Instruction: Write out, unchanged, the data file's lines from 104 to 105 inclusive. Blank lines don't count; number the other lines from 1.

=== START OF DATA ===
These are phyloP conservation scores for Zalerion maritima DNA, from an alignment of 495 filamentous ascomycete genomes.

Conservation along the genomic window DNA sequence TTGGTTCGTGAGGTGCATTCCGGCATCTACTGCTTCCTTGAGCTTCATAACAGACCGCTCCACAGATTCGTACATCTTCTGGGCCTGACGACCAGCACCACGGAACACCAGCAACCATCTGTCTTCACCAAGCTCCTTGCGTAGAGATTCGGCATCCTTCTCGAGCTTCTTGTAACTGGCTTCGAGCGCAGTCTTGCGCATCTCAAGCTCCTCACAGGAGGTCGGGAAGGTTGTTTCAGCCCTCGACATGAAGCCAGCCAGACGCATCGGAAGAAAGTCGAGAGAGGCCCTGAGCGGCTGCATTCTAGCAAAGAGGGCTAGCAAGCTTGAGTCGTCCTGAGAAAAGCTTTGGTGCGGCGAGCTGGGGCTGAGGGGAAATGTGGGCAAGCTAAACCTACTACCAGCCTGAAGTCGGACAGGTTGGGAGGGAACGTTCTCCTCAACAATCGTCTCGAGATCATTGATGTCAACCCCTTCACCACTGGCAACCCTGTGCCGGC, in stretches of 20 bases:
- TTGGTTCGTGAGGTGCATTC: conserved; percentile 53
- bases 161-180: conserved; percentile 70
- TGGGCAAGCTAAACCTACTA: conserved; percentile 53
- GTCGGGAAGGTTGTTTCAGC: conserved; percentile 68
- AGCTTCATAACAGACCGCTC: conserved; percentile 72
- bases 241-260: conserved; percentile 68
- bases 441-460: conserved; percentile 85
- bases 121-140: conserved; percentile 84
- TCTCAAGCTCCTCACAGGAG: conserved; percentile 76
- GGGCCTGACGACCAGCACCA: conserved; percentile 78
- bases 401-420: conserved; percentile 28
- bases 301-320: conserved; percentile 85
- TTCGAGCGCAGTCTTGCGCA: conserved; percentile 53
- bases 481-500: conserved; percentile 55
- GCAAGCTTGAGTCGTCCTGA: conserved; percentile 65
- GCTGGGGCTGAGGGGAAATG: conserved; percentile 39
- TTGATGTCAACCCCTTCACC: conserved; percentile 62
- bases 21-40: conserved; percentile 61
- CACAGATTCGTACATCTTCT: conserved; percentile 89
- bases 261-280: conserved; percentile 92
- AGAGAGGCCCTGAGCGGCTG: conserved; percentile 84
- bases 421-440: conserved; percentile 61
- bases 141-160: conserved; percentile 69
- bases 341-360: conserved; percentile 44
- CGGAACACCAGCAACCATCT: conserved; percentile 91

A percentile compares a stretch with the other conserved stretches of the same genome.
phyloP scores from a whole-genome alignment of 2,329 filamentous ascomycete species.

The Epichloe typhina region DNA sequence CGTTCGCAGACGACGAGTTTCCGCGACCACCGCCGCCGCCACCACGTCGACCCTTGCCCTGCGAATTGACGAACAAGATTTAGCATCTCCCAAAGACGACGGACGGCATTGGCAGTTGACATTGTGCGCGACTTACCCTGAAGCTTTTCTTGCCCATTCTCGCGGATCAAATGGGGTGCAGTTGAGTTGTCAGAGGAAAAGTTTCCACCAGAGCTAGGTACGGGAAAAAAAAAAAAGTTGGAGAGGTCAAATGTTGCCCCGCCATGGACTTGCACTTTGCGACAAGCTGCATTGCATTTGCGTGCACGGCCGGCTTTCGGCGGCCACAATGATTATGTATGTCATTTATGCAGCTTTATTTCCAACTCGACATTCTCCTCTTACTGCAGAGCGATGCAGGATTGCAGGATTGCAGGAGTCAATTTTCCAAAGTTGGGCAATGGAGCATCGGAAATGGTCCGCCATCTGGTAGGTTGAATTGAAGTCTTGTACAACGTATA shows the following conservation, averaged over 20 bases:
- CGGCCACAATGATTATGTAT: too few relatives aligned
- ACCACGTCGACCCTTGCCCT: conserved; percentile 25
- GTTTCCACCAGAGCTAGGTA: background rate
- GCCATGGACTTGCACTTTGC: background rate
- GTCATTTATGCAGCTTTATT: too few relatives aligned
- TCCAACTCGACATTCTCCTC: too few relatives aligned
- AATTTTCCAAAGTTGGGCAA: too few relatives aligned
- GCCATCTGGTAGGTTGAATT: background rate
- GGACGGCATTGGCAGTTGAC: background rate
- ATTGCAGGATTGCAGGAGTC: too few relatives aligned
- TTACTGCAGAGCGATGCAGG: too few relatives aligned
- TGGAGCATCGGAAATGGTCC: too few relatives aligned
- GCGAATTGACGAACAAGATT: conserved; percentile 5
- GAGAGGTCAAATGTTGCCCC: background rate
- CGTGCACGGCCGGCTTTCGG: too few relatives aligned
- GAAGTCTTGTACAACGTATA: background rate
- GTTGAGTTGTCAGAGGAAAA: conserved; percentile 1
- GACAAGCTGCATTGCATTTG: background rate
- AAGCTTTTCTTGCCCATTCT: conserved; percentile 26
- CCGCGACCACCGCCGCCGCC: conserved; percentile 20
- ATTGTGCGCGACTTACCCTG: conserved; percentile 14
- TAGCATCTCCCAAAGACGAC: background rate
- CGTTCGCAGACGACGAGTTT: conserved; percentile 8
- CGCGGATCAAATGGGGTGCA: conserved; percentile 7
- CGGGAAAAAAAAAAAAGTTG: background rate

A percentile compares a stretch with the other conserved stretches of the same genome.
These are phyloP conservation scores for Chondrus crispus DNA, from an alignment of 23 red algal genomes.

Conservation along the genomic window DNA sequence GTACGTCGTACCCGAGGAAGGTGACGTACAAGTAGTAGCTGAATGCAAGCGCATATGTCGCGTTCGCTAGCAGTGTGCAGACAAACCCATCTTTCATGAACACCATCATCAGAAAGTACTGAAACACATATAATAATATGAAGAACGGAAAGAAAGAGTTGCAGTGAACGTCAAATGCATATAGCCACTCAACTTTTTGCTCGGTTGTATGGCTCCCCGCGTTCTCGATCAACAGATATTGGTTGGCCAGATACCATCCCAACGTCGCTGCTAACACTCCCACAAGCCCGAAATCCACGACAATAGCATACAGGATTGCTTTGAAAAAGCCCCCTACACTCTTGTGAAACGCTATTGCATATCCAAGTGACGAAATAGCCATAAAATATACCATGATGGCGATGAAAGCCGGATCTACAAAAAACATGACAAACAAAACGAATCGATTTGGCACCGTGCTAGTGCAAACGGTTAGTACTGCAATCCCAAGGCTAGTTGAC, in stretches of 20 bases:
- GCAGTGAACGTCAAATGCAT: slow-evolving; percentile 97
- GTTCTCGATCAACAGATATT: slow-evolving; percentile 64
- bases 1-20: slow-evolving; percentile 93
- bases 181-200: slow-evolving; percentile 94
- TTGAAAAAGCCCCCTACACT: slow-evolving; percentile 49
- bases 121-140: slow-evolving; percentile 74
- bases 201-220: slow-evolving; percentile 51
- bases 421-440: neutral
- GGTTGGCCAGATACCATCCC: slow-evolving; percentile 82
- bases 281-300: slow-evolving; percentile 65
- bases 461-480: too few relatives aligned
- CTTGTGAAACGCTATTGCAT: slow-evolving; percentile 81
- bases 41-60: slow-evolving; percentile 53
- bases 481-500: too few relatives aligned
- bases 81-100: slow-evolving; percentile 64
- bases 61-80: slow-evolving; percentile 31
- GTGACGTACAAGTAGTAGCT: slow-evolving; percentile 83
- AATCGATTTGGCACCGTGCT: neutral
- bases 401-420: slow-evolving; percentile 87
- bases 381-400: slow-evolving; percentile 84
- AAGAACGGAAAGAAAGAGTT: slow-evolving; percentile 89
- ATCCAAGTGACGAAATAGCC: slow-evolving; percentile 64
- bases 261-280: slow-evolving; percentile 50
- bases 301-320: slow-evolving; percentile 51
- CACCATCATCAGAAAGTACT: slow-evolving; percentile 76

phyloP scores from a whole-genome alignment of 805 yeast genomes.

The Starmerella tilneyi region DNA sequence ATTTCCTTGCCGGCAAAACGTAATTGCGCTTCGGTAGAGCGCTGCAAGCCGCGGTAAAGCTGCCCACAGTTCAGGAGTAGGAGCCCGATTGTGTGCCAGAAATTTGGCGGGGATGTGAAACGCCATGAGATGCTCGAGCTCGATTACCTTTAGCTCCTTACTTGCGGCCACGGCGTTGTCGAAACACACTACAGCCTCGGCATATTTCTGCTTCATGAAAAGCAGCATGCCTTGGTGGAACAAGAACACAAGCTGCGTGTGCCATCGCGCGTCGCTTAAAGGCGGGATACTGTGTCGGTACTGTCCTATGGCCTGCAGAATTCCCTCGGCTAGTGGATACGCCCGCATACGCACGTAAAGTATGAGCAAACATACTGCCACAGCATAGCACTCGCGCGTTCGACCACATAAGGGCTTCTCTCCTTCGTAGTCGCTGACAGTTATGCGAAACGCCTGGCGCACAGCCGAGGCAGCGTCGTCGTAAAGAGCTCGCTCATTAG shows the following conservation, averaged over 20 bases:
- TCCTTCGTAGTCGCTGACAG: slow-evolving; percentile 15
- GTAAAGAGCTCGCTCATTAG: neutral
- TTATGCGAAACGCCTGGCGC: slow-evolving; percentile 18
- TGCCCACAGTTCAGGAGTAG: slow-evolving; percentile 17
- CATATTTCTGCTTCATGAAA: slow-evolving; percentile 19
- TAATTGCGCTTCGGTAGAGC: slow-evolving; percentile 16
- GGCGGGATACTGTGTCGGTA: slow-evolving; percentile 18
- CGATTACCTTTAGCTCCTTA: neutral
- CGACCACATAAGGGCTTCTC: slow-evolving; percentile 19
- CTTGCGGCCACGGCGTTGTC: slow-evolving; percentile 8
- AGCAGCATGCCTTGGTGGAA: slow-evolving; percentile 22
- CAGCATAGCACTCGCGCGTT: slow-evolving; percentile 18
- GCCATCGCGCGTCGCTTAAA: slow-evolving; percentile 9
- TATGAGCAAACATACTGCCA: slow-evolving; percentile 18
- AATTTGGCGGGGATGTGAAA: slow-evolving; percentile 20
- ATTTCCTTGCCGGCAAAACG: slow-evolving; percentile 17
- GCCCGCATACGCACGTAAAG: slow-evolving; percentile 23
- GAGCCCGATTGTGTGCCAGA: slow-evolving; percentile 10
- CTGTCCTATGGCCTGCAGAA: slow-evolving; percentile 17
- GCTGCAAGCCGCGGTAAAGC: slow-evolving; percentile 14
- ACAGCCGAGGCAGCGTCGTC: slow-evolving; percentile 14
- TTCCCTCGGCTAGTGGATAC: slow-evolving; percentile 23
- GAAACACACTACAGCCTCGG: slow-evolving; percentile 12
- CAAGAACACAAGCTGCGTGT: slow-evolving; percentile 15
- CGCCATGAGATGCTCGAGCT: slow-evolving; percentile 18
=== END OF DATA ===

- CTGTCCTATGGCCTGCAGAA: slow-evolving; percentile 17
- GCTGCAAGCCGCGGTAAAGC: slow-evolving; percentile 14